The church is composed of men and women. So also are the Ancient Worthies—Rahab, Sarah, the Shunammite woman, Moses’ mother, are some of the women. Hebrew 11:23 reads, “By faith Moses, when he was born, was hid three months of his parents, because they saw he was a proper child; and they were not afraid of the King’s commandment.” Thus we know that Moses’ mother and father both were Ancient Worthies. We also know that the prayers of the Ancient Worthies were heard by God. There were many nominal believers then, just as there are many nominal believers now. There were relatively few faithful then, and there are comparatively few faithful today. From Abel to John the Baptist the Ancient worthies were God’s faithful of that period, as the faithful of the Gospel church of Christ have been from Pentecost until their glorification.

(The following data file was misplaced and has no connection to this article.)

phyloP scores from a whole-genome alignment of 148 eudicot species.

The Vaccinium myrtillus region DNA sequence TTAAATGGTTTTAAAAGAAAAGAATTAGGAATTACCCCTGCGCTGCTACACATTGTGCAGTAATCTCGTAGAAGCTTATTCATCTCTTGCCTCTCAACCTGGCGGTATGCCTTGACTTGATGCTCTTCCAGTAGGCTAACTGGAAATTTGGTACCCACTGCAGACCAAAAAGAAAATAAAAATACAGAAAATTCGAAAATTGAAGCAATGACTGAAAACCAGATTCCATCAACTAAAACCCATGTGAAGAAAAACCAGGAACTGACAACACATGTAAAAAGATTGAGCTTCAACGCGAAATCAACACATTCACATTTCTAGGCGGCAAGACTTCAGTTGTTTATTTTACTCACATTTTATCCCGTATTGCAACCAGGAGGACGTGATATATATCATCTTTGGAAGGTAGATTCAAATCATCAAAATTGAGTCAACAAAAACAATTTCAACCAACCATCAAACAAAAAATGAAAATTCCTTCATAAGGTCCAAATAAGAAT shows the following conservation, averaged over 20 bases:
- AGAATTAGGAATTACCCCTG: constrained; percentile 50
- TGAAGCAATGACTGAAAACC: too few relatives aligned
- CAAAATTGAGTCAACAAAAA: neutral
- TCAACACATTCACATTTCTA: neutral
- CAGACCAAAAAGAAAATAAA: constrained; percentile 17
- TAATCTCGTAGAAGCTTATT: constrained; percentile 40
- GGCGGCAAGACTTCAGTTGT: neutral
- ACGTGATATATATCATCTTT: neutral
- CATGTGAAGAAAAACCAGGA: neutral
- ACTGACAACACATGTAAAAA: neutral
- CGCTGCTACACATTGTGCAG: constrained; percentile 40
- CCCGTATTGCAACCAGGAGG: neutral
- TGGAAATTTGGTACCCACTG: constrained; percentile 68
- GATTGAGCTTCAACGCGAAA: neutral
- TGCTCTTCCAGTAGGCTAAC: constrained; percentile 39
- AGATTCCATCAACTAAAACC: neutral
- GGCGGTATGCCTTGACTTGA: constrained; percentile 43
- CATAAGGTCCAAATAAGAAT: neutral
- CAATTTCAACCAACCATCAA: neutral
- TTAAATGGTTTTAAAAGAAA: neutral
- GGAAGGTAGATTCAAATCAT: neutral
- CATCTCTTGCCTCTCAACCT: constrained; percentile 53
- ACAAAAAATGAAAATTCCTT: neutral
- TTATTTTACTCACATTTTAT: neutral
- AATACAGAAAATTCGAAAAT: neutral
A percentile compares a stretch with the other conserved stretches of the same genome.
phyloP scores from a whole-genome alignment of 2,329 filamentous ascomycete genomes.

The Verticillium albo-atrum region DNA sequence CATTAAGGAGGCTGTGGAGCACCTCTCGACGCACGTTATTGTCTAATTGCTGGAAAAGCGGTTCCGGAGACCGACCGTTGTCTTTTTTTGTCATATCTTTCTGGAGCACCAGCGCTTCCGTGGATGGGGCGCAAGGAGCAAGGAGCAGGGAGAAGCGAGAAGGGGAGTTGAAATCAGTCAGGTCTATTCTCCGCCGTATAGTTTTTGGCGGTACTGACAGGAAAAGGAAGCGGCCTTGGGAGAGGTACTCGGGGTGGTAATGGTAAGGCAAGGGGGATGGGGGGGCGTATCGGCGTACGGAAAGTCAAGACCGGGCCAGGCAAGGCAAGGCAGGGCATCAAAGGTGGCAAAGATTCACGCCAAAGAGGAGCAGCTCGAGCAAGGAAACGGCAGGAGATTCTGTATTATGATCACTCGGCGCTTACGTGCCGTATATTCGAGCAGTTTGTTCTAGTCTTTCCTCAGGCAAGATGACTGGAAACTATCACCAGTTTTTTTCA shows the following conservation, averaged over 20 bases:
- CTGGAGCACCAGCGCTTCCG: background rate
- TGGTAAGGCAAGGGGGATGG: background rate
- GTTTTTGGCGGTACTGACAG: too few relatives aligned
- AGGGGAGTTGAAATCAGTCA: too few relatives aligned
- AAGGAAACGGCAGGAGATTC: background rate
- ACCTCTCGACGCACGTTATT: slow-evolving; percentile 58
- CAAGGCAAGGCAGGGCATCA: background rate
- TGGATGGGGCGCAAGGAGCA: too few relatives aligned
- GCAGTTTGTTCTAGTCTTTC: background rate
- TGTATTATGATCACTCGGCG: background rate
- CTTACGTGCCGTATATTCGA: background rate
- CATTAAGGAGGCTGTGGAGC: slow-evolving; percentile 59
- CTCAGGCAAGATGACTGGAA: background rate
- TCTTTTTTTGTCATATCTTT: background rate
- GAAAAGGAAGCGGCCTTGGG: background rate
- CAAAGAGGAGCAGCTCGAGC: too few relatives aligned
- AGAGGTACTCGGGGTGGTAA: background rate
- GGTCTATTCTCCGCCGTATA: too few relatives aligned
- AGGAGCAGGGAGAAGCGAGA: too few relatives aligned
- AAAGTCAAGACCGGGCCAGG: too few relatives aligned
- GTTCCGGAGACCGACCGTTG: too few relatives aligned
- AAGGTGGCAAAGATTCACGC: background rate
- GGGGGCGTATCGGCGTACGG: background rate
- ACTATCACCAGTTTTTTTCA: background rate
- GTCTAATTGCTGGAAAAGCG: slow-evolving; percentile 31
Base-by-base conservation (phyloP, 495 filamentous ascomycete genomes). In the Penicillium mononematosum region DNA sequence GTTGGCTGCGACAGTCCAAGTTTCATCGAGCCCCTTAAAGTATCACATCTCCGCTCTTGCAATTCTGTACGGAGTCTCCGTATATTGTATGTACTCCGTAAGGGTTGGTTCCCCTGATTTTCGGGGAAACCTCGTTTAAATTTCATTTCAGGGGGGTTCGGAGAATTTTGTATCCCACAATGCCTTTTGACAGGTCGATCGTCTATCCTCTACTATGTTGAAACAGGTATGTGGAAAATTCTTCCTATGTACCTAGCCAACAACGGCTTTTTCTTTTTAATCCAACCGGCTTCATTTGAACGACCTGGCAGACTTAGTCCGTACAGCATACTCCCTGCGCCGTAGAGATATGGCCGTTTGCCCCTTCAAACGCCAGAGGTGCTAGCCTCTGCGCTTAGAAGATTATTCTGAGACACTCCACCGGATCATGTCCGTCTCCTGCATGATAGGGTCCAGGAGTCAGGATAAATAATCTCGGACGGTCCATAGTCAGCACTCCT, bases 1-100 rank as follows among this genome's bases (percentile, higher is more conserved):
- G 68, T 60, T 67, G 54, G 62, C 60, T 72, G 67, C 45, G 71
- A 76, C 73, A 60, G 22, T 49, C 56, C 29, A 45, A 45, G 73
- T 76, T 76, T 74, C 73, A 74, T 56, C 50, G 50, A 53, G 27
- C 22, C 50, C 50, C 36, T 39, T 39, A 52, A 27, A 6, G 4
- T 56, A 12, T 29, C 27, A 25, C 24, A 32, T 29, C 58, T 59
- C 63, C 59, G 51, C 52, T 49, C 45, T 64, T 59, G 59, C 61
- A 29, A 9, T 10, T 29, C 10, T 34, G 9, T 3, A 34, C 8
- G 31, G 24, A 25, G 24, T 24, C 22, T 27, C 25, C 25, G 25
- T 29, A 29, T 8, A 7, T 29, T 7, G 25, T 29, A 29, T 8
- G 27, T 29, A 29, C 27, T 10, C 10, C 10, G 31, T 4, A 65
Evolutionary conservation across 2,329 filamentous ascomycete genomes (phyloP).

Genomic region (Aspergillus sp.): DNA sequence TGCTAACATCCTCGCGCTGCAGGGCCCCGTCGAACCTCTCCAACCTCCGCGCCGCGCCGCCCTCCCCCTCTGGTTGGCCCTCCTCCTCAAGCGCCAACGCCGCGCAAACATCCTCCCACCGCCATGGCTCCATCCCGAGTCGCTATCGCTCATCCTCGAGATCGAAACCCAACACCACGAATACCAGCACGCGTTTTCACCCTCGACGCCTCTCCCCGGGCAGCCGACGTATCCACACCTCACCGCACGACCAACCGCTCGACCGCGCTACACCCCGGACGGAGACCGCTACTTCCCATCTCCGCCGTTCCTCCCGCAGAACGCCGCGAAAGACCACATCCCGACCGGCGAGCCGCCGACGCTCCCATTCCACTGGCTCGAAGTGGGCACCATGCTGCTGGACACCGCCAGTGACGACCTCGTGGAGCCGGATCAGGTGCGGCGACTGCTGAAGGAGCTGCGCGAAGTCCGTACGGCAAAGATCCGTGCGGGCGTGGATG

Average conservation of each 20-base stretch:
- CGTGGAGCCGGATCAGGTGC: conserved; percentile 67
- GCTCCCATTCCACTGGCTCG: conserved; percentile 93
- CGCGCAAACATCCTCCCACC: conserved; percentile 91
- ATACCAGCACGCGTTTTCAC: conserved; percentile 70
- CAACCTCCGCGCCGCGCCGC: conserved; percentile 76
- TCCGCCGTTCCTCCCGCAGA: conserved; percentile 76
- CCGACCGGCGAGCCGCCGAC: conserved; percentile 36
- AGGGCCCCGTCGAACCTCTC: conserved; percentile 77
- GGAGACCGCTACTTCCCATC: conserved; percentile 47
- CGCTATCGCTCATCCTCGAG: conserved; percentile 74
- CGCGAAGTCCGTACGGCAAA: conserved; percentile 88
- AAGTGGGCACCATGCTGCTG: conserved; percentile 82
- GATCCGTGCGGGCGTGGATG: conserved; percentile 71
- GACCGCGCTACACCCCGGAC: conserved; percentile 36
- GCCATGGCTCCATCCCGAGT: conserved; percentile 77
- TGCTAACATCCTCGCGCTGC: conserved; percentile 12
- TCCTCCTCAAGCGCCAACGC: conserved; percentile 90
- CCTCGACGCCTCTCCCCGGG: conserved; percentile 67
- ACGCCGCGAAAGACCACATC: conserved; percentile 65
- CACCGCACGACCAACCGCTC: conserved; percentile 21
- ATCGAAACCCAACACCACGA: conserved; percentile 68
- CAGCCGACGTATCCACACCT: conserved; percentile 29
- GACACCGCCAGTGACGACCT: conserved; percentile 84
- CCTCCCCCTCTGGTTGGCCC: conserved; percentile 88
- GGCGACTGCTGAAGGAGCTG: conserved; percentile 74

We do not know how many Ancient Worthies were faithful in those days. Their number has not been recorded. Hebrews, eleventh chapter, names twenty to thirty persons while alluding to others. But this is only a summary.

Paul says time would fail him to name them all. From Hebrews 11:32-38 we must conclude that the number will be large, certainly large enough to do their assigned work, which will be to administer the New Covenant throughout all the earth as the earthly representatives of the Mediator of the New Covenant. That will be their work and it will be given to no one else. The kingdom work will be vast. Billions of people all over the earth will have to be dealt with. So it seems that the Ancient Worthies will have to be a large class to accomplish their duties.

One of the reasons an understanding of the Ancient Worthies is important is that without a knowledge of God’s dealing with this group one cannot understand the divine plan of the ages in its fullness. Even the reward of the Ancient Worthies is related to an understanding of other doctrines. No wonder the nominal church is confused. The Master said that in his time “no man hath ascended into heaven.” Where, then, were these faithful ones? We are not at a loss. We know where they are, and how God will raise them from the sleep of death and reward them.